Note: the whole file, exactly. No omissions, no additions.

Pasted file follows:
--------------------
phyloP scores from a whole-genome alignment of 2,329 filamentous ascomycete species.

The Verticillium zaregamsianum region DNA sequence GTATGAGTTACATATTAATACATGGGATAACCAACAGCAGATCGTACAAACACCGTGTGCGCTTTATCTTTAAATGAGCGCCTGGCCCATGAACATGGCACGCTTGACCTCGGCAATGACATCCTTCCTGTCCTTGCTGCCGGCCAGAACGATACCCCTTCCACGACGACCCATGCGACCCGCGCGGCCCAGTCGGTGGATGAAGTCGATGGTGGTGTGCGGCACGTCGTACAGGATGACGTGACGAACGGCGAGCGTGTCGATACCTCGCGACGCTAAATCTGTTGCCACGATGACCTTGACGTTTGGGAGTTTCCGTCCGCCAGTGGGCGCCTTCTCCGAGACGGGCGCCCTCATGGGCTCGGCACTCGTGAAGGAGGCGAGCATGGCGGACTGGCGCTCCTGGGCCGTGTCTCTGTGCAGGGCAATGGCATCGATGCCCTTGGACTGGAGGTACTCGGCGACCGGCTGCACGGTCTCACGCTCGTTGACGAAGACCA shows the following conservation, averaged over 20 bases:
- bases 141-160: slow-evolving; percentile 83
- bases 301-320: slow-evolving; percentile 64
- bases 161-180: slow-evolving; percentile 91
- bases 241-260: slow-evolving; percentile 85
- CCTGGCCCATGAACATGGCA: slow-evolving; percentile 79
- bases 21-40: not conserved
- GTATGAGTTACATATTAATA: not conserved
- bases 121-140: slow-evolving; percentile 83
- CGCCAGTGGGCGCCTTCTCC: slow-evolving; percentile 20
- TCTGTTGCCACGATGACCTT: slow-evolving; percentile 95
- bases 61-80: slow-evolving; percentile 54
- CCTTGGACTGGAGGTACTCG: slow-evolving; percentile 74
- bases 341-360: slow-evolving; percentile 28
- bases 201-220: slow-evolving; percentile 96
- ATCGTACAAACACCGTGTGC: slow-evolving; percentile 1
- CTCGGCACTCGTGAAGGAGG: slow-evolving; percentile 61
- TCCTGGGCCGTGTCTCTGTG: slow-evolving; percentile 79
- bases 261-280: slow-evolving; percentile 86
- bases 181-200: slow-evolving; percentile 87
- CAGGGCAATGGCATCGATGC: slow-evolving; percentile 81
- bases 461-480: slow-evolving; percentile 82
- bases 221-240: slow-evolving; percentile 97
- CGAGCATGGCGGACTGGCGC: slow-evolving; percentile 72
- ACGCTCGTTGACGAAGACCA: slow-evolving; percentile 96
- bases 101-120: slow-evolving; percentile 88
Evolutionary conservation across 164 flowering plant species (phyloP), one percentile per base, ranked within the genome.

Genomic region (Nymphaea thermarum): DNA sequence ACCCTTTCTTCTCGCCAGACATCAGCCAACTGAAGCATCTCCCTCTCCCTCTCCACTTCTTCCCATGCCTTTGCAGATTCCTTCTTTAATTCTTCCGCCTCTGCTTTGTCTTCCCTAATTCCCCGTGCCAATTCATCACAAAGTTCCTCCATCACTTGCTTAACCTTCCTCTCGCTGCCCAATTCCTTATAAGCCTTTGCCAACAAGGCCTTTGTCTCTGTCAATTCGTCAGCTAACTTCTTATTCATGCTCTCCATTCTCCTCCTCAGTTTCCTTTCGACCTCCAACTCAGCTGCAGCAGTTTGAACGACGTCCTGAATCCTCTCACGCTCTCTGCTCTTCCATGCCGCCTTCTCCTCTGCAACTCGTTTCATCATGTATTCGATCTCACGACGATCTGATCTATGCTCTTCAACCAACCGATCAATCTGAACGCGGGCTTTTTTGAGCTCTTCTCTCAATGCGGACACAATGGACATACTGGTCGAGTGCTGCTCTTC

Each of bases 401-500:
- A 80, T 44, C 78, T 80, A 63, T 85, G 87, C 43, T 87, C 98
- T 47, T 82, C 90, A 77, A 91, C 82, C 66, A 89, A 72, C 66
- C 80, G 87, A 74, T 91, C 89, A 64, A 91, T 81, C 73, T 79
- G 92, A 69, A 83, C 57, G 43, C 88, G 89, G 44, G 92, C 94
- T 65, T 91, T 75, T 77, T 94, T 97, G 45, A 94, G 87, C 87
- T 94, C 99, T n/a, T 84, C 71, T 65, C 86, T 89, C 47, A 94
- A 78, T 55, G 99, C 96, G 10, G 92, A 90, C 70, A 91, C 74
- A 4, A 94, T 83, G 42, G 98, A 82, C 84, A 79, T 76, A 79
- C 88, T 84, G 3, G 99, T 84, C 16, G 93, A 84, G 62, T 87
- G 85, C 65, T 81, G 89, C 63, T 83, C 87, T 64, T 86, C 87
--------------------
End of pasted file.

phyloP scores from a whole-genome alignment of 2,329 filamentous ascomycete species.

The Verticillium zaregamsianum region DNA sequence GTATGAGTTACATATTAATACATGGGATAACCAACAGCAGATCGTACAAACACCGTGTGCGCTTTATCTTTAAATGAGCGCCTGGCCCATGAACATGGCACGCTTGACCTCGGCAATGACATCCTTCCTGTCCTTGCTGCCGGCCAGAACGATACCCCTTCCACGACGACCCATGCGACCCGCGCGGCCCAGTCGGTGGATGAAGTCGATGGTGGTGTGCGGCACGTCGTACAGGATGACGTGACGAACGGCGAGCGTGTCGATACCTCGCGACGCTAAATCTGTTGCCACGATGACCTTGACGTTTGGGAGTTTCCGTCCGCCAGTGGGCGCCTTCTCCGAGACGGGCGCCCTCATGGGCTCGGCACTCGTGAAGGAGGCGAGCATGGCGGACTGGCGCTCCTGGGCCGTGTCTCTGTGCAGGGCAATGGCATCGATGCCCTTGGACTGGAGGTACTCGGCGACCGGCTGCACGGTCTCACGCTCGTTGACGAAGACCA shows the following conservation, averaged over 20 bases:
- bases 141-160: slow-evolving; percentile 83
- bases 301-320: slow-evolving; percentile 64
- bases 161-180: slow-evolving; percentile 91
- bases 241-260: slow-evolving; percentile 85
- CCTGGCCCATGAACATGGCA: slow-evolving; percentile 79
- bases 21-40: not conserved
- GTATGAGTTACATATTAATA: not conserved
- bases 121-140: slow-evolving; percentile 83
- CGCCAGTGGGCGCCTTCTCC: slow-evolving; percentile 20
- TCTGTTGCCACGATGACCTT: slow-evolving; percentile 95
- bases 61-80: slow-evolving; percentile 54
- CCTTGGACTGGAGGTACTCG: slow-evolving; percentile 74
- bases 341-360: slow-evolving; percentile 28
- bases 201-220: slow-evolving; percentile 96
- ATCGTACAAACACCGTGTGC: slow-evolving; percentile 1
- CTCGGCACTCGTGAAGGAGG: slow-evolving; percentile 61
- TCCTGGGCCGTGTCTCTGTG: slow-evolving; percentile 79
- bases 261-280: slow-evolving; percentile 86
- bases 181-200: slow-evolving; percentile 87
- CAGGGCAATGGCATCGATGC: slow-evolving; percentile 81
- bases 461-480: slow-evolving; percentile 82
- bases 221-240: slow-evolving; percentile 97
- CGAGCATGGCGGACTGGCGC: slow-evolving; percentile 72
- ACGCTCGTTGACGAAGACCA: slow-evolving; percentile 96
- bases 101-120: slow-evolving; percentile 88
Evolutionary conservation across 164 flowering plant species (phyloP), one percentile per base, ranked within the genome.

Genomic region (Nymphaea thermarum): DNA sequence ACCCTTTCTTCTCGCCAGACATCAGCCAACTGAAGCATCTCCCTCTCCCTCTCCACTTCTTCCCATGCCTTTGCAGATTCCTTCTTTAATTCTTCCGCCTCTGCTTTGTCTTCCCTAATTCCCCGTGCCAATTCATCACAAAGTTCCTCCATCACTTGCTTAACCTTCCTCTCGCTGCCCAATTCCTTATAAGCCTTTGCCAACAAGGCCTTTGTCTCTGTCAATTCGTCAGCTAACTTCTTATTCATGCTCTCCATTCTCCTCCTCAGTTTCCTTTCGACCTCCAACTCAGCTGCAGCAGTTTGAACGACGTCCTGAATCCTCTCACGCTCTCTGCTCTTCCATGCCGCCTTCTCCTCTGCAACTCGTTTCATCATGTATTCGATCTCACGACGATCTGATCTATGCTCTTCAACCAACCGATCAATCTGAACGCGGGCTTTTTTGAGCTCTTCTCTCAATGCGGACACAATGGACATACTGGTCGAGTGCTGCTCTTC

Each of bases 401-500:
- A 80, T 44, C 78, T 80, A 63, T 85, G 87, C 43, T 87, C 98
- T 47, T 82, C 90, A 77, A 91, C 82, C 66, A 89, A 72, C 66
- C 80, G 87, A 74, T 91, C 89, A 64, A 91, T 81, C 73, T 79
- G 92, A 69, A 83, C 57, G 43, C 88, G 89, G 44, G 92, C 94
- T 65, T 91, T 75, T 77, T 94, T 97, G 45, A 94, G 87, C 87
- T 94, C 99, T n/a, T 84, C 71, T 65, C 86, T 89, C 47, A 94
- A 78, T 55, G 99, C 96, G 10, G 92, A 90, C 70, A 91, C 74
- A 4, A 94, T 83, G 42, G 98, A 82, C 84, A 79, T 76, A 79
- C 88, T 84, G 3, G 99, T 84, C 16, G 93, A 84, G 62, T 87
- G 85, C 65, T 81, G 89, C 63, T 83, C 87, T 64, T 86, C 87